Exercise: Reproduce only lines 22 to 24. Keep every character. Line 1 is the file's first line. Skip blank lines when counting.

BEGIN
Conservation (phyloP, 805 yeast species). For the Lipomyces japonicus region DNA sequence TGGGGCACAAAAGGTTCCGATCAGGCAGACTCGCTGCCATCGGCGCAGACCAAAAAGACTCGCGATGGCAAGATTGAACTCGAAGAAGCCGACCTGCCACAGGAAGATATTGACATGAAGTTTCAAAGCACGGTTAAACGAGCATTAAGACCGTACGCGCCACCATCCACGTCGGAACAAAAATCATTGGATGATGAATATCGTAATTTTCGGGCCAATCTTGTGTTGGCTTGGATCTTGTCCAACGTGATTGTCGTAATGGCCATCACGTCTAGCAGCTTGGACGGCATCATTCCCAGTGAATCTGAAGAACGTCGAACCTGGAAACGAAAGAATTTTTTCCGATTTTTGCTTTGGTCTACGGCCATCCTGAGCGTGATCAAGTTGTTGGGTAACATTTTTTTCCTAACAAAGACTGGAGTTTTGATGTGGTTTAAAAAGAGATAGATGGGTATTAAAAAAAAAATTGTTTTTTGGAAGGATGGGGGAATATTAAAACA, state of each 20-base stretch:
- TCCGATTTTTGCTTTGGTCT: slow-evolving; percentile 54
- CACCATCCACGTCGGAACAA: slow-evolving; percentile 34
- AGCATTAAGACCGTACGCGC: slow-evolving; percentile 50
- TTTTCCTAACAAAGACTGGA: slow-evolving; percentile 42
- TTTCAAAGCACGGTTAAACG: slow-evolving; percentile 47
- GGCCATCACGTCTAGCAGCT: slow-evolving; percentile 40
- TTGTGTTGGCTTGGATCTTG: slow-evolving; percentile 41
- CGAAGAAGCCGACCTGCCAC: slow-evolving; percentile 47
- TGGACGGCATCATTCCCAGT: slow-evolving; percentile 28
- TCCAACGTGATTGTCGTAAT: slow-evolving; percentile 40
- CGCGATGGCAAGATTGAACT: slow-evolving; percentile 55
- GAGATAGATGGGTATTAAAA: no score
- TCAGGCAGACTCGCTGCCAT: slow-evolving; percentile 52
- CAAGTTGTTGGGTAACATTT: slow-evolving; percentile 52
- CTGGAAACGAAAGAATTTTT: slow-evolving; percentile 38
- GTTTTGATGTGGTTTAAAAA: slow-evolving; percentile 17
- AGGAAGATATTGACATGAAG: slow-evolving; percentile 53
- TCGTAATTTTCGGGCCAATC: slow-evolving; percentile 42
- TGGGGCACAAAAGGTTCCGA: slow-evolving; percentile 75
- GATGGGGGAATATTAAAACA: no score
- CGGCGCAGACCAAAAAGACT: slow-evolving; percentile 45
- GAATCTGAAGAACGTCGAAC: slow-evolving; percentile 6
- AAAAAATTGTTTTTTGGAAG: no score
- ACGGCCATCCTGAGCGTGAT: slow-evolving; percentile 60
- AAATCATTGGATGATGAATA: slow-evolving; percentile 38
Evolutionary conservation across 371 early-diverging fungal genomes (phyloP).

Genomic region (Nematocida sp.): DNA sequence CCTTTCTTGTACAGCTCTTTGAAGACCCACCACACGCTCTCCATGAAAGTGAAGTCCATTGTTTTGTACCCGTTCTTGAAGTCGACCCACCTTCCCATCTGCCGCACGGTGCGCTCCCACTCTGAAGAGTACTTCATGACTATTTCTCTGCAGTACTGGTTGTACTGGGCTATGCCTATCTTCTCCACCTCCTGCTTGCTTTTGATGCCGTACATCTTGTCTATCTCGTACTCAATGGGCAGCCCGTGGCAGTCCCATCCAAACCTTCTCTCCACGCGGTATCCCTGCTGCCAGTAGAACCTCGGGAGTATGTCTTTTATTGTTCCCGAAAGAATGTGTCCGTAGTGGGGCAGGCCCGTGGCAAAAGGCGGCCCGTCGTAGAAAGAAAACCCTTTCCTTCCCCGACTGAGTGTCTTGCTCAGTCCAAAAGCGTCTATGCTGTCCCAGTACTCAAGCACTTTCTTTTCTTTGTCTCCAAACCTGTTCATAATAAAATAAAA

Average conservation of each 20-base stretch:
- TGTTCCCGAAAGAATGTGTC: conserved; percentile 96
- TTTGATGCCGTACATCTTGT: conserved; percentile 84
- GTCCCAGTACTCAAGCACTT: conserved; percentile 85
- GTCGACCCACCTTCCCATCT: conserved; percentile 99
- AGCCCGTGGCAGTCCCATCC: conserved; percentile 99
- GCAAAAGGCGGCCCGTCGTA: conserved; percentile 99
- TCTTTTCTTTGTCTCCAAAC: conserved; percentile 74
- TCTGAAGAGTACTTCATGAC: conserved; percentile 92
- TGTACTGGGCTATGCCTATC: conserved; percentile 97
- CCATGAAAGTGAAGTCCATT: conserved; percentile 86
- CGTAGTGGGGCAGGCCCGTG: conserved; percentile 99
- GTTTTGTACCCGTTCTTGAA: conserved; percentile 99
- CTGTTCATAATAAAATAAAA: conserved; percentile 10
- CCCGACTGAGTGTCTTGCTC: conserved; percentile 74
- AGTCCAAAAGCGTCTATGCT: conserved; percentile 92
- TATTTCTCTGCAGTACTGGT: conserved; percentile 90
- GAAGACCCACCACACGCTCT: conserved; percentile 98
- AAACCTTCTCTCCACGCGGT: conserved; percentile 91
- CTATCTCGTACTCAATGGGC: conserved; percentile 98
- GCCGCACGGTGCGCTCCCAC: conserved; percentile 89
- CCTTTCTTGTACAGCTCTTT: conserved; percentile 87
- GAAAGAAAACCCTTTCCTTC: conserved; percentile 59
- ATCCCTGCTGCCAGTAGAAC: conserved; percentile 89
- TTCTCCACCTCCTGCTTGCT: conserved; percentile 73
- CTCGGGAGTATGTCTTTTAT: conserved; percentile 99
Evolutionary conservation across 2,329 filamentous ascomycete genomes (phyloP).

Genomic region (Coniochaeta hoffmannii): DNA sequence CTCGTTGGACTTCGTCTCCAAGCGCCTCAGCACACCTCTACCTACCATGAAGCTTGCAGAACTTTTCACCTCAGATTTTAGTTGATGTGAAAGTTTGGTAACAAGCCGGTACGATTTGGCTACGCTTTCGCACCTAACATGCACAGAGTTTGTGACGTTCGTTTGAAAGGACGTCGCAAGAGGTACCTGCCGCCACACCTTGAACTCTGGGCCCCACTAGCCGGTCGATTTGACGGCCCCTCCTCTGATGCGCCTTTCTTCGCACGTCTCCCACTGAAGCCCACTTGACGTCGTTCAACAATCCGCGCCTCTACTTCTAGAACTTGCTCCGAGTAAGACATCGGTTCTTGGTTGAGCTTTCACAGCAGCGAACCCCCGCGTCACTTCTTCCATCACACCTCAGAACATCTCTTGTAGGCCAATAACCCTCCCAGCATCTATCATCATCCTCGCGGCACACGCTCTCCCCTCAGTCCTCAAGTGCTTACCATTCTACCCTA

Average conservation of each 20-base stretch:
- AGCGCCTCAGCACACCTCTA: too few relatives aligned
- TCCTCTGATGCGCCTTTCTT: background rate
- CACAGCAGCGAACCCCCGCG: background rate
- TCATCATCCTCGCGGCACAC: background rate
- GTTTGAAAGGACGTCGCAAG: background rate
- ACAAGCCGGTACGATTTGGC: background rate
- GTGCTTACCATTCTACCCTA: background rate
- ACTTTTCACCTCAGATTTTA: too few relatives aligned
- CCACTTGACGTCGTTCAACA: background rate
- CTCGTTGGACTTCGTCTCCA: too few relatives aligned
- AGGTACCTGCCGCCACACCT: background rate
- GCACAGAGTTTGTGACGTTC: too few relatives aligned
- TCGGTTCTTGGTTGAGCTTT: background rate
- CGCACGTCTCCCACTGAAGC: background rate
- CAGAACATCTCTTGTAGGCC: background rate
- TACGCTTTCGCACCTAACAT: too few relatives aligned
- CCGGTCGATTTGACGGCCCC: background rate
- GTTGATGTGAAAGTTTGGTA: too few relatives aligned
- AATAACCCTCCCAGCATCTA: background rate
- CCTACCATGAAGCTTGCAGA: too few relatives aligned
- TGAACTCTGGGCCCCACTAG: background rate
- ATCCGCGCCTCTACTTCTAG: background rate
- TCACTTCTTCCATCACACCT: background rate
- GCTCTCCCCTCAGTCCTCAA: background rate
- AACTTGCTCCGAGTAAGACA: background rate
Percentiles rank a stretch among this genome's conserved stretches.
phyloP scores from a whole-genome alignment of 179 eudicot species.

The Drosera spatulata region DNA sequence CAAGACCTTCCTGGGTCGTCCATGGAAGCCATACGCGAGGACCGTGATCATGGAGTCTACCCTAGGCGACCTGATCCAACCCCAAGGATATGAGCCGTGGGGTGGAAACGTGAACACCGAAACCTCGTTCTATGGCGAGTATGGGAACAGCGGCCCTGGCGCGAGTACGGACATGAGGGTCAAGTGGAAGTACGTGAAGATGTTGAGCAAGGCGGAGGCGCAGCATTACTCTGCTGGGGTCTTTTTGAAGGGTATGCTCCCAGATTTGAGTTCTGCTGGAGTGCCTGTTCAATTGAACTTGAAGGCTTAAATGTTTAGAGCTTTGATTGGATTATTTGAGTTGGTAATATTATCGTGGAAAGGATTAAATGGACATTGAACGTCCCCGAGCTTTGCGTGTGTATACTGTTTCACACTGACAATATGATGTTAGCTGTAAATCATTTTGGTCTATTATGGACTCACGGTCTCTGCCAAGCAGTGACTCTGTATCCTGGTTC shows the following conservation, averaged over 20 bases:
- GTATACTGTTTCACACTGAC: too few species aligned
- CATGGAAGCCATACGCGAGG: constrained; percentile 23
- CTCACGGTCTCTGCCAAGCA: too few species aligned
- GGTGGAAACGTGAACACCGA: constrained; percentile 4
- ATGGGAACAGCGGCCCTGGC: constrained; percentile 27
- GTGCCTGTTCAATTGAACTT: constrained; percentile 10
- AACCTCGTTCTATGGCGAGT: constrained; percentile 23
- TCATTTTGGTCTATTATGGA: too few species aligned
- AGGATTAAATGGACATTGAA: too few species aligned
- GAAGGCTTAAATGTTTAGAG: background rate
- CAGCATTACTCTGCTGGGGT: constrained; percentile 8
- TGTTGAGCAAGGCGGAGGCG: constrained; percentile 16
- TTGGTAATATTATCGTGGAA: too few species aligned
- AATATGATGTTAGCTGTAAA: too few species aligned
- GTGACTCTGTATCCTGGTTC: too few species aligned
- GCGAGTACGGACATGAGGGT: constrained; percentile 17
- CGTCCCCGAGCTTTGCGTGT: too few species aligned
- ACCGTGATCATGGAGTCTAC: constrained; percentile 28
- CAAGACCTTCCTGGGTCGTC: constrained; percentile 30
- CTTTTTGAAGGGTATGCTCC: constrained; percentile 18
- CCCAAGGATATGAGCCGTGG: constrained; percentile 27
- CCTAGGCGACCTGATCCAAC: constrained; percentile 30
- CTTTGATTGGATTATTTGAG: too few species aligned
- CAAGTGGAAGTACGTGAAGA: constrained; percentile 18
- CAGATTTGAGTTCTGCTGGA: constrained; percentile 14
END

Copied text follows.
- CGGCGCAGACCAAAAAGACT: slow-evolving; percentile 45
- GAATCTGAAGAACGTCGAAC: slow-evolving; percentile 6
- AAAAAATTGTTTTTTGGAAG: no score